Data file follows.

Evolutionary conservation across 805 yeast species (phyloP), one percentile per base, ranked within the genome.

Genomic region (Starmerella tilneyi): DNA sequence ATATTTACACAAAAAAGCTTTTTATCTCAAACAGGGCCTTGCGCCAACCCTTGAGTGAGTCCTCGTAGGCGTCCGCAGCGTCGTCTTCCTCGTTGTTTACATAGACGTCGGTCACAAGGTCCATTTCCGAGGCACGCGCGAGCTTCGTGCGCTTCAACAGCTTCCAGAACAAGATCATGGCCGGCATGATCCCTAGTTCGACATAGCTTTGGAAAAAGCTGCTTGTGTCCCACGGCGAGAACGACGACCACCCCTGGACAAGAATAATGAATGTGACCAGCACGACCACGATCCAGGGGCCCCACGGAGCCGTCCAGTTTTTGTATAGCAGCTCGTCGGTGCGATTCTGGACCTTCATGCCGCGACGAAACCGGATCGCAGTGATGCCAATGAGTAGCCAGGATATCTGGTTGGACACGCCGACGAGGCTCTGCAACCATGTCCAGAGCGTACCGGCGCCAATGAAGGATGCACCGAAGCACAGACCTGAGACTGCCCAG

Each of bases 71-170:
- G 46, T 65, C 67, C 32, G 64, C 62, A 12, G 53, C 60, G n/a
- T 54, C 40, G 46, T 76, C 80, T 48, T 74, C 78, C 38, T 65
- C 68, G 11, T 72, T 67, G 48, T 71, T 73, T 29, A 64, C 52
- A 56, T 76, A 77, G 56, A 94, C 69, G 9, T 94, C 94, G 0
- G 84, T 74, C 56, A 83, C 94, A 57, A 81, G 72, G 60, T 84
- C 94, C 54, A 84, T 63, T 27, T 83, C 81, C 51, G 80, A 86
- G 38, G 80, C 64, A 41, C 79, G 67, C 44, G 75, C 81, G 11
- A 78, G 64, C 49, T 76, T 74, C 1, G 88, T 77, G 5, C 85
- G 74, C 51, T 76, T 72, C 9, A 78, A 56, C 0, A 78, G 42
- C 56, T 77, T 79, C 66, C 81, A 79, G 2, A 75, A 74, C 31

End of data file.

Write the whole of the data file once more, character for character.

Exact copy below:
Evolutionary conservation across 805 yeast species (phyloP), one percentile per base, ranked within the genome.

Genomic region (Starmerella tilneyi): DNA sequence ATATTTACACAAAAAAGCTTTTTATCTCAAACAGGGCCTTGCGCCAACCCTTGAGTGAGTCCTCGTAGGCGTCCGCAGCGTCGTCTTCCTCGTTGTTTACATAGACGTCGGTCACAAGGTCCATTTCCGAGGCACGCGCGAGCTTCGTGCGCTTCAACAGCTTCCAGAACAAGATCATGGCCGGCATGATCCCTAGTTCGACATAGCTTTGGAAAAAGCTGCTTGTGTCCCACGGCGAGAACGACGACCACCCCTGGACAAGAATAATGAATGTGACCAGCACGACCACGATCCAGGGGCCCCACGGAGCCGTCCAGTTTTTGTATAGCAGCTCGTCGGTGCGATTCTGGACCTTCATGCCGCGACGAAACCGGATCGCAGTGATGCCAATGAGTAGCCAGGATATCTGGTTGGACACGCCGACGAGGCTCTGCAACCATGTCCAGAGCGTACCGGCGCCAATGAAGGATGCACCGAAGCACAGACCTGAGACTGCCCAG

Each of bases 71-170:
- G 46, T 65, C 67, C 32, G 64, C 62, A 12, G 53, C 60, G n/a
- T 54, C 40, G 46, T 76, C 80, T 48, T 74, C 78, C 38, T 65
- C 68, G 11, T 72, T 67, G 48, T 71, T 73, T 29, A 64, C 52
- A 56, T 76, A 77, G 56, A 94, C 69, G 9, T 94, C 94, G 0
- G 84, T 74, C 56, A 83, C 94, A 57, A 81, G 72, G 60, T 84
- C 94, C 54, A 84, T 63, T 27, T 83, C 81, C 51, G 80, A 86
- G 38, G 80, C 64, A 41, C 79, G 67, C 44, G 75, C 81, G 11
- A 78, G 64, C 49, T 76, T 74, C 1, G 88, T 77, G 5, C 85
- G 74, C 51, T 76, T 72, C 9, A 78, A 56, C 0, A 78, G 42
- C 56, T 77, T 79, C 66, C 81, A 79, G 2, A 75, A 74, C 31